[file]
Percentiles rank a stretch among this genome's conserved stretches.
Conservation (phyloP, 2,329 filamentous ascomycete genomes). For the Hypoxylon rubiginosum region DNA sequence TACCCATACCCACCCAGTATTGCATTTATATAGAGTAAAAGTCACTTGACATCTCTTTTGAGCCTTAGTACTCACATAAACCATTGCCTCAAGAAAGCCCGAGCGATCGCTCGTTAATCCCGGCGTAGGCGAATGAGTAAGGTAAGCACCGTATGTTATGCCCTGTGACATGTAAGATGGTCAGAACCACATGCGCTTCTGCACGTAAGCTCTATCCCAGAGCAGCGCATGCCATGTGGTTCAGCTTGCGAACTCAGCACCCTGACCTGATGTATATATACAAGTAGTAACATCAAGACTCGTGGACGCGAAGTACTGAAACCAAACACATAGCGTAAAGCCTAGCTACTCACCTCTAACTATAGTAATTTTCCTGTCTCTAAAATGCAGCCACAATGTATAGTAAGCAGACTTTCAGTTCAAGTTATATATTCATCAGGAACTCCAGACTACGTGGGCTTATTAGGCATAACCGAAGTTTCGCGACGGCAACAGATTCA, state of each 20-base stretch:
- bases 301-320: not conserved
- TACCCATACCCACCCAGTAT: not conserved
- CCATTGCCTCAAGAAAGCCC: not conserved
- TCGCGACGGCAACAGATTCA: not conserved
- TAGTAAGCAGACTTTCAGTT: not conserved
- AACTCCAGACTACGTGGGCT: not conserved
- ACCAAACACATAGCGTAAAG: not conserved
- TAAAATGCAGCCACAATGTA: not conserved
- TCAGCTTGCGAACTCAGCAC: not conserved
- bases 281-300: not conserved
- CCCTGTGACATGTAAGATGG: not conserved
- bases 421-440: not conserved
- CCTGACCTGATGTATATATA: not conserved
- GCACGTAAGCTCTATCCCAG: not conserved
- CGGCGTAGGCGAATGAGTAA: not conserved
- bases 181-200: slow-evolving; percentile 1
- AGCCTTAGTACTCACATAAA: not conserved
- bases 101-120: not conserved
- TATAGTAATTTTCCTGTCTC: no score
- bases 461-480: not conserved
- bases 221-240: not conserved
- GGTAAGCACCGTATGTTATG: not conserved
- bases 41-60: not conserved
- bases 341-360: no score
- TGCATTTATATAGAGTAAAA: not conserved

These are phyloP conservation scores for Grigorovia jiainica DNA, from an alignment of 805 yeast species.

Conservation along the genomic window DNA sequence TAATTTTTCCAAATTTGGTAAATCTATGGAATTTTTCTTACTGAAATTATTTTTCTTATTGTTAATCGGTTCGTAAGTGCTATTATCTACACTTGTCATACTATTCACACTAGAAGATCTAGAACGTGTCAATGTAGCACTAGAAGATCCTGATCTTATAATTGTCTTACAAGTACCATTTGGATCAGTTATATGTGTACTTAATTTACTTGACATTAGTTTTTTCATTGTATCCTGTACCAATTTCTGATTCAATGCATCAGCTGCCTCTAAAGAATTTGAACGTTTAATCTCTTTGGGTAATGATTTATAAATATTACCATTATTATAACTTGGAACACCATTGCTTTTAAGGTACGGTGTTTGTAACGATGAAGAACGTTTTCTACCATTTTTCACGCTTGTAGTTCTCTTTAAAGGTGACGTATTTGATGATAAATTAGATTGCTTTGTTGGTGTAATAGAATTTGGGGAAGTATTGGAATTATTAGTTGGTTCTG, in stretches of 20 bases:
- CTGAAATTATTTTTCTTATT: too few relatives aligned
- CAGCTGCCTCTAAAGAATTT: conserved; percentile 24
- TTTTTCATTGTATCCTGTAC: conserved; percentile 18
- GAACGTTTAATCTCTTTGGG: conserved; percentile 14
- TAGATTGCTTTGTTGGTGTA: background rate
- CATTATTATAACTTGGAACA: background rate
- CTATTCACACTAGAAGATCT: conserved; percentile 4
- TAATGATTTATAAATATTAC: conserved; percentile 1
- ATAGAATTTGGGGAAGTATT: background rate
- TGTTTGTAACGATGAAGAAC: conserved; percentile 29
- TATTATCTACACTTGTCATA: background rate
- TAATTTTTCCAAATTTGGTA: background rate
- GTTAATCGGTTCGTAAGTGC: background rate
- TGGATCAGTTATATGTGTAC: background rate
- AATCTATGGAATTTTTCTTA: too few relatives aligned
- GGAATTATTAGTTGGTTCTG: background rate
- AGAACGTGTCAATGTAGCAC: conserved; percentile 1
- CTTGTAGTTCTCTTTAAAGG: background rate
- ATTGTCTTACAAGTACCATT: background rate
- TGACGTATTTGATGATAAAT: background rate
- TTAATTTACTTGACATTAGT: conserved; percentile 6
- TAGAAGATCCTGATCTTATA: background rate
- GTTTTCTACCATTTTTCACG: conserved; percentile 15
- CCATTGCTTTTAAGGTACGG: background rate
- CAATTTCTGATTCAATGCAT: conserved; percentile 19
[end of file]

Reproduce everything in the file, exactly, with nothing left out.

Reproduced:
Percentiles rank a stretch among this genome's conserved stretches.
Conservation (phyloP, 2,329 filamentous ascomycete genomes). For the Hypoxylon rubiginosum region DNA sequence TACCCATACCCACCCAGTATTGCATTTATATAGAGTAAAAGTCACTTGACATCTCTTTTGAGCCTTAGTACTCACATAAACCATTGCCTCAAGAAAGCCCGAGCGATCGCTCGTTAATCCCGGCGTAGGCGAATGAGTAAGGTAAGCACCGTATGTTATGCCCTGTGACATGTAAGATGGTCAGAACCACATGCGCTTCTGCACGTAAGCTCTATCCCAGAGCAGCGCATGCCATGTGGTTCAGCTTGCGAACTCAGCACCCTGACCTGATGTATATATACAAGTAGTAACATCAAGACTCGTGGACGCGAAGTACTGAAACCAAACACATAGCGTAAAGCCTAGCTACTCACCTCTAACTATAGTAATTTTCCTGTCTCTAAAATGCAGCCACAATGTATAGTAAGCAGACTTTCAGTTCAAGTTATATATTCATCAGGAACTCCAGACTACGTGGGCTTATTAGGCATAACCGAAGTTTCGCGACGGCAACAGATTCA, state of each 20-base stretch:
- bases 301-320: not conserved
- TACCCATACCCACCCAGTAT: not conserved
- CCATTGCCTCAAGAAAGCCC: not conserved
- TCGCGACGGCAACAGATTCA: not conserved
- TAGTAAGCAGACTTTCAGTT: not conserved
- AACTCCAGACTACGTGGGCT: not conserved
- ACCAAACACATAGCGTAAAG: not conserved
- TAAAATGCAGCCACAATGTA: not conserved
- TCAGCTTGCGAACTCAGCAC: not conserved
- bases 281-300: not conserved
- CCCTGTGACATGTAAGATGG: not conserved
- bases 421-440: not conserved
- CCTGACCTGATGTATATATA: not conserved
- GCACGTAAGCTCTATCCCAG: not conserved
- CGGCGTAGGCGAATGAGTAA: not conserved
- bases 181-200: slow-evolving; percentile 1
- AGCCTTAGTACTCACATAAA: not conserved
- bases 101-120: not conserved
- TATAGTAATTTTCCTGTCTC: no score
- bases 461-480: not conserved
- bases 221-240: not conserved
- GGTAAGCACCGTATGTTATG: not conserved
- bases 41-60: not conserved
- bases 341-360: no score
- TGCATTTATATAGAGTAAAA: not conserved

These are phyloP conservation scores for Grigorovia jiainica DNA, from an alignment of 805 yeast species.

Conservation along the genomic window DNA sequence TAATTTTTCCAAATTTGGTAAATCTATGGAATTTTTCTTACTGAAATTATTTTTCTTATTGTTAATCGGTTCGTAAGTGCTATTATCTACACTTGTCATACTATTCACACTAGAAGATCTAGAACGTGTCAATGTAGCACTAGAAGATCCTGATCTTATAATTGTCTTACAAGTACCATTTGGATCAGTTATATGTGTACTTAATTTACTTGACATTAGTTTTTTCATTGTATCCTGTACCAATTTCTGATTCAATGCATCAGCTGCCTCTAAAGAATTTGAACGTTTAATCTCTTTGGGTAATGATTTATAAATATTACCATTATTATAACTTGGAACACCATTGCTTTTAAGGTACGGTGTTTGTAACGATGAAGAACGTTTTCTACCATTTTTCACGCTTGTAGTTCTCTTTAAAGGTGACGTATTTGATGATAAATTAGATTGCTTTGTTGGTGTAATAGAATTTGGGGAAGTATTGGAATTATTAGTTGGTTCTG, in stretches of 20 bases:
- CTGAAATTATTTTTCTTATT: too few relatives aligned
- CAGCTGCCTCTAAAGAATTT: conserved; percentile 24
- TTTTTCATTGTATCCTGTAC: conserved; percentile 18
- GAACGTTTAATCTCTTTGGG: conserved; percentile 14
- TAGATTGCTTTGTTGGTGTA: background rate
- CATTATTATAACTTGGAACA: background rate
- CTATTCACACTAGAAGATCT: conserved; percentile 4
- TAATGATTTATAAATATTAC: conserved; percentile 1
- ATAGAATTTGGGGAAGTATT: background rate
- TGTTTGTAACGATGAAGAAC: conserved; percentile 29
- TATTATCTACACTTGTCATA: background rate
- TAATTTTTCCAAATTTGGTA: background rate
- GTTAATCGGTTCGTAAGTGC: background rate
- TGGATCAGTTATATGTGTAC: background rate
- AATCTATGGAATTTTTCTTA: too few relatives aligned
- GGAATTATTAGTTGGTTCTG: background rate
- AGAACGTGTCAATGTAGCAC: conserved; percentile 1
- CTTGTAGTTCTCTTTAAAGG: background rate
- ATTGTCTTACAAGTACCATT: background rate
- TGACGTATTTGATGATAAAT: background rate
- TTAATTTACTTGACATTAGT: conserved; percentile 6
- TAGAAGATCCTGATCTTATA: background rate
- GTTTTCTACCATTTTTCACG: conserved; percentile 15
- CCATTGCTTTTAAGGTACGG: background rate
- CAATTTCTGATTCAATGCAT: conserved; percentile 19